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Study spurs talk on future of athletic complex

School board member and athletic facility task force co-chairman Clarence Mabe (left) talks over options at the task force’s last meeting as Commissioner Bryan Davenport looks on. Now, the Boones Creek sports complex could be mapped out in the next few weeks.


Staff Writer

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Questions about the athletic facility complex slated to be built next to the upcoming Boones Creek School could soon be answered.

On Monday, July 23, the Washington County Commission will consider a resolution to enlist CHA Design/Construction Solutions to develop two concept plans for the athletic facility complex on Boones Creek Road. If passed, the study would cost the county $49,800 from the capital projects fund unassigned fund balance.

Johnson City City Manager Pete Peterson sent an email to Washington County Mayor Dan Eldridge on May 21 suggesting the county consider the study to be conducted by CHA, a group the city has enlisted for other projects. In that letter he also cited the county as the “approving and funding party” for the complex. Should the county pass the proposal, the design plans from CHA would include the layout, grading and utilities plans and it would show a floor plan for the restroom/concessions/press box building and the maintenance building.

But for Eldridge, the most important areas of the study would include what size athletic facilities could fit on the property and just how much it would cost.

“I think this is a necessary step because the study accomplishes two things; this study will give the county commission an idea of what can realistically be developed there because the original plan that the school board’s architect developed is apparently just not doable,” Eldridge said. “And it’s going to give the county commission a a good estimation of what it’s actually going to cost.”

The commission has $3 million earmarked for the athletic facilities complex, which was the  amount estimated by the school system’s architect, Eldridge said. But the dollar amount isn’t what the city cited as their main hold up.

During the last meeting held by the athletic facilities task force, which is comprised of city and county officials, city officials said their planning and design firm indicated that the complex wouldn’t fill Johnson City’s need for four 300-foot baseball and softball fields. However, the group mentioned potentially having a study done in the future.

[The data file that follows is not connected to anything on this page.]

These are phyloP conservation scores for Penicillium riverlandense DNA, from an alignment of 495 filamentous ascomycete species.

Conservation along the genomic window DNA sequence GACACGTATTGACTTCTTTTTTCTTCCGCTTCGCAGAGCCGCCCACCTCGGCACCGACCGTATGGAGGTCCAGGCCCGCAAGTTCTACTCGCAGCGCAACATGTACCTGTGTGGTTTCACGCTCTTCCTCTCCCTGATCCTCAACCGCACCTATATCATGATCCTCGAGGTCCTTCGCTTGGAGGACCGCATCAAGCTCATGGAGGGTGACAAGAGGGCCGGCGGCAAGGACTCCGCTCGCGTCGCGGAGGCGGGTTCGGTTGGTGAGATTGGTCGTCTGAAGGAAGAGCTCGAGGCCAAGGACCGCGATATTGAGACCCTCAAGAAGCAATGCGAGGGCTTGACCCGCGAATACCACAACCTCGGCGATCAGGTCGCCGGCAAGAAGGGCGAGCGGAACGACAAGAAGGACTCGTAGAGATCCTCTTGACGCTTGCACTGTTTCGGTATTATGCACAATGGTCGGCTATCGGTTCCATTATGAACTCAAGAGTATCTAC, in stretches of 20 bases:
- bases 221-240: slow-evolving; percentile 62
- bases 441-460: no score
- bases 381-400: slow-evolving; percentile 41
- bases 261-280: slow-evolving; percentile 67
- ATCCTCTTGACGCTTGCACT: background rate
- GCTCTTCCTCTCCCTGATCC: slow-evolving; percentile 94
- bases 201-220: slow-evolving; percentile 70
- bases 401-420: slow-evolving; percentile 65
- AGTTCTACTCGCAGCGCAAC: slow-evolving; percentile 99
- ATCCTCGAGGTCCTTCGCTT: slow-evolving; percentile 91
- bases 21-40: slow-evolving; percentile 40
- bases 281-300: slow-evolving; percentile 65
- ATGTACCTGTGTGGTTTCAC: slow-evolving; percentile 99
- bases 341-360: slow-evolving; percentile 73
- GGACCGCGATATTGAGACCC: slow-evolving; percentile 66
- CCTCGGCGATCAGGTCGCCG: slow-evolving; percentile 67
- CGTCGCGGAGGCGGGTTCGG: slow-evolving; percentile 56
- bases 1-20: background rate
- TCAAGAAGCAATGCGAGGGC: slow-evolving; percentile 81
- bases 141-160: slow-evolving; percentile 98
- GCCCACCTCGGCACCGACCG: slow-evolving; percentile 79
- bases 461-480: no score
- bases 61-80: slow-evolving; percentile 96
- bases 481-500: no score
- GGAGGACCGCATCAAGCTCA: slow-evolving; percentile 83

As far as the details of which entity would be responsible for which aspect of the complex goes, that is yet to be decided. Eldridge said those decisions would be the next steps, should the study be conducted.

“Johnson City has put together a list of questions pertaining to everything from the cost of operations and who pays for what to scheduling. It was several pages of questions,” Eldridge said. “And I think that determining the feasibility of the project is the first step and then working out those operational questions will be a natural next phase of developing an agreement.”

“What I’m hoping is, if this is going to be a project that the county commission chooses to go forward with, I really hope they go forward and partner with Johnson City.”

Eldridge also said a partnership with the city could dramatically reduce the county’s capital investment in the project. He also cited the city’s experience and staffing ability in running successful facilities such as the sports complex as an asset to the project.

Washington County Board of Education member Clarence Mabe, who is also the athletic facilities task force co-chairman, said he felt the potential partnership offers success for both parties as compared to any other athletic facilities either entity could plan and construct.

“If we do it (without the city), it’s going to be average at best, like what we have at Ridgeview and Grandview,” Mabe said. “If the city does one, they can do average at best, like Ridgeview and Grandview and their facility up there at Winged Deer Park. But if we do it together, it’s a win-win. They will come in and add to what we’re going to put into it and the city could come in and put bigger fields with longer fences so it will be a better fit for them.”

Mabe also mentioned putting an Astroturf field at the complex, which he said could bring in about $5 million taxable dollars a year.

“How does a school system get their money? They get it through tax money and sales tax,” Mabe said. “If we can bring $5 million a year more into the county, the county becomes wealthier and so do our students. And Johnson City can use it during the summertime and we can use it during the school year. Everybody wins.”

But in order for both parties to “win”, Eldridge said it all hinges on two things; what the project will cost and whether or not Johnson City is a partner in the project. Should one or both of those factors not work in the counties favor, Eldridge said financial concerns could put the project on hold.

“We have some very tight funding constraints within the capital projects plan,” Eldridge said. “I’m just speaking hypothetically here — to take this from the $3 million that has been earmarked for this facility to, say, an $8 million project, quite honestly, it doesn’t matter if the county commission wants to do it or not, funding’s just not available for it. That’s why I say it’s really got to be a function of both of those factors being favorable, the cost of it and Johnson City’s willingness to partner on it.”

The county commission will vote on the athletic facilities complex study at their next meeting, which is scheduled for Monday, July 23 at 6 p.m. at the Justice Center, located at 108 W Jackson Blvd. #1210, Jonesborough.